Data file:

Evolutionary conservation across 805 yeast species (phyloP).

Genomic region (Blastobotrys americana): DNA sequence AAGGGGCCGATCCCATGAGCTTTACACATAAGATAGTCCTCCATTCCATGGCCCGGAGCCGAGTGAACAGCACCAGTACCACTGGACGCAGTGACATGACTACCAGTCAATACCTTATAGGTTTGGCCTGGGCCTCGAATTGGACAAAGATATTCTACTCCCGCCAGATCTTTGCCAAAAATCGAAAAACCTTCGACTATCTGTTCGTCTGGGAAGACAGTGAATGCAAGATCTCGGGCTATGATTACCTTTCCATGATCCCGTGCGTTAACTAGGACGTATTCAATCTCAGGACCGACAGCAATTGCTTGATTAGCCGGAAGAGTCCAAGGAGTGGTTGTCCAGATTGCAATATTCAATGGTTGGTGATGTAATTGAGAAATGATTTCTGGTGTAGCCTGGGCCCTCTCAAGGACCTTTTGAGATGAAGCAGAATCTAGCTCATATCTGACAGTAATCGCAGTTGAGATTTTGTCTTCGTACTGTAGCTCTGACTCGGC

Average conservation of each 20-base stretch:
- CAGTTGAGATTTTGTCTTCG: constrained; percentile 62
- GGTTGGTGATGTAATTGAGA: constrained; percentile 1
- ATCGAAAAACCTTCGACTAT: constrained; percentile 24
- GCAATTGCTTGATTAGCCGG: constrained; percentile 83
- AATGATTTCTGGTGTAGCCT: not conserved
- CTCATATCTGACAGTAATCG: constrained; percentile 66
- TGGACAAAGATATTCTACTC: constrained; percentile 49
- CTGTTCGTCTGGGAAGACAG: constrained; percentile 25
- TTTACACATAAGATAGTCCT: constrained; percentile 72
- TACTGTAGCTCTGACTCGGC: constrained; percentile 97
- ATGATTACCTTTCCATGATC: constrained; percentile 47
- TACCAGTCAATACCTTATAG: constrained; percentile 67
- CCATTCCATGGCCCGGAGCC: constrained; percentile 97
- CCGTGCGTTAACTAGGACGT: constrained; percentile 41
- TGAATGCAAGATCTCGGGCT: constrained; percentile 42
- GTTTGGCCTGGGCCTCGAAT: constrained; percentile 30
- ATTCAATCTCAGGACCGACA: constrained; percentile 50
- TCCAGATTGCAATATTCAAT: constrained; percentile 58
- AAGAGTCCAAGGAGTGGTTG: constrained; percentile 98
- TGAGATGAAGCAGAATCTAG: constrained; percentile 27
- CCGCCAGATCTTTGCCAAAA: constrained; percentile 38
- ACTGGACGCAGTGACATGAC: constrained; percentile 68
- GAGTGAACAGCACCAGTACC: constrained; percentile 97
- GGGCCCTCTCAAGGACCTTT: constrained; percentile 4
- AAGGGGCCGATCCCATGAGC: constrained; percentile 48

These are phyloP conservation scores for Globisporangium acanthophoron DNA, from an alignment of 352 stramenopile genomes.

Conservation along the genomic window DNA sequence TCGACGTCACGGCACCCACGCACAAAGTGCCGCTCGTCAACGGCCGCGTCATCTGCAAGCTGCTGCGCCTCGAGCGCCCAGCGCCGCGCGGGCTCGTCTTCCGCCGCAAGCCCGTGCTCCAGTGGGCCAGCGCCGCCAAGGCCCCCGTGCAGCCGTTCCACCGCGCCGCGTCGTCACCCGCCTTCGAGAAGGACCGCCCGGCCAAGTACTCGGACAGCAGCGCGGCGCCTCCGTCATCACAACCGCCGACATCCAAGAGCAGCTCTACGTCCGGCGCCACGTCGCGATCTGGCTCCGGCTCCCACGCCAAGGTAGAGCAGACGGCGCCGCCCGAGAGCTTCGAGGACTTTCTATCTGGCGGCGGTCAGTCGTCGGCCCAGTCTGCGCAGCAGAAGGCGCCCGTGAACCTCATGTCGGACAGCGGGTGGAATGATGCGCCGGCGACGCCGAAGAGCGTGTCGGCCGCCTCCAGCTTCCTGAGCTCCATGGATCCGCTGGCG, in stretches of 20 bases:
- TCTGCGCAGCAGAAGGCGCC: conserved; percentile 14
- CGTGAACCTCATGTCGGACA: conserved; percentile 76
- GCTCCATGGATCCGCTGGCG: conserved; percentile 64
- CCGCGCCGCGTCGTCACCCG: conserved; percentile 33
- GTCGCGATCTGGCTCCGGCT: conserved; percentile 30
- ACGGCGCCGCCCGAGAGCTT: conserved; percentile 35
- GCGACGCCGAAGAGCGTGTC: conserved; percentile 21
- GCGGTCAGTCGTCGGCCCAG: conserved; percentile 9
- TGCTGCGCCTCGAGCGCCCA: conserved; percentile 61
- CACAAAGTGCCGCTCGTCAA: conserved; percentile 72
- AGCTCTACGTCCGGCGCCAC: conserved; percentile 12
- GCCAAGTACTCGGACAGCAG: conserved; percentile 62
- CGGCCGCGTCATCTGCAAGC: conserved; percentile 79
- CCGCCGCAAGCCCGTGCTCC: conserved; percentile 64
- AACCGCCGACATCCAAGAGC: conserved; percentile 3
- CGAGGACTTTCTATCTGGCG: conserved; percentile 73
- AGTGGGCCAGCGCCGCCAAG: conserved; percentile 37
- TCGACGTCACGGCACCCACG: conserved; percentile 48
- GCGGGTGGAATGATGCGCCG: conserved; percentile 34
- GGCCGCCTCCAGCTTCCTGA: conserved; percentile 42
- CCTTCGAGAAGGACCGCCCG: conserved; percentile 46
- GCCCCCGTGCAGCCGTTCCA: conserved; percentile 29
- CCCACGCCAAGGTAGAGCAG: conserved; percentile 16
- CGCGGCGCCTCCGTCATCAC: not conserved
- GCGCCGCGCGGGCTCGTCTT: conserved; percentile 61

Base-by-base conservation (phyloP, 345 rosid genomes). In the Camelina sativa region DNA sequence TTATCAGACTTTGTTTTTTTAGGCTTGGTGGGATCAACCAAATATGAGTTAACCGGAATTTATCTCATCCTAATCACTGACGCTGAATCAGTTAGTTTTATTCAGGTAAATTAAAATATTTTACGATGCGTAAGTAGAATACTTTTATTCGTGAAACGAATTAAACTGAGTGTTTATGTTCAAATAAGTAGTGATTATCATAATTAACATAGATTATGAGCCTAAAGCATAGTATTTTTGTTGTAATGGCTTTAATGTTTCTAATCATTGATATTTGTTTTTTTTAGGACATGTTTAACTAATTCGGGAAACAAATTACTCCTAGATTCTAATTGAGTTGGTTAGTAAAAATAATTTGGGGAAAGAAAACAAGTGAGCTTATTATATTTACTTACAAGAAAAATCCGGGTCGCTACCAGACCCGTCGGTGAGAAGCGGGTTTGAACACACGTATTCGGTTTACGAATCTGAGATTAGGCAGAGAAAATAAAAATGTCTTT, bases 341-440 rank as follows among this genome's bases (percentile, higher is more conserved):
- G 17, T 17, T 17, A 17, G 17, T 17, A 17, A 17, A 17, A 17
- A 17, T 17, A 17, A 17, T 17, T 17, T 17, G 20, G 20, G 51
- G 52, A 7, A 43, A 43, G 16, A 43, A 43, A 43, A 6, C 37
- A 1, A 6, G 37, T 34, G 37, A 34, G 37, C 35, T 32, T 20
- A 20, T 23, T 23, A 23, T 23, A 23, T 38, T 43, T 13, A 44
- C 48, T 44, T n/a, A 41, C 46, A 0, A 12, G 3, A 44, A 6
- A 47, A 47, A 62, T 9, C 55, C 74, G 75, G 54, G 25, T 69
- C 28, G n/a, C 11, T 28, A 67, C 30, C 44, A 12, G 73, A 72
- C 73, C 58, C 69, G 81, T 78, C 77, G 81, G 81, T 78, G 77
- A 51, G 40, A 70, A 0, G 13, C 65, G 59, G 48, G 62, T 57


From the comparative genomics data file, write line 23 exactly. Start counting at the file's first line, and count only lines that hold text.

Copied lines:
- TGAGATGAAGCAGAATCTAG: constrained; percentile 27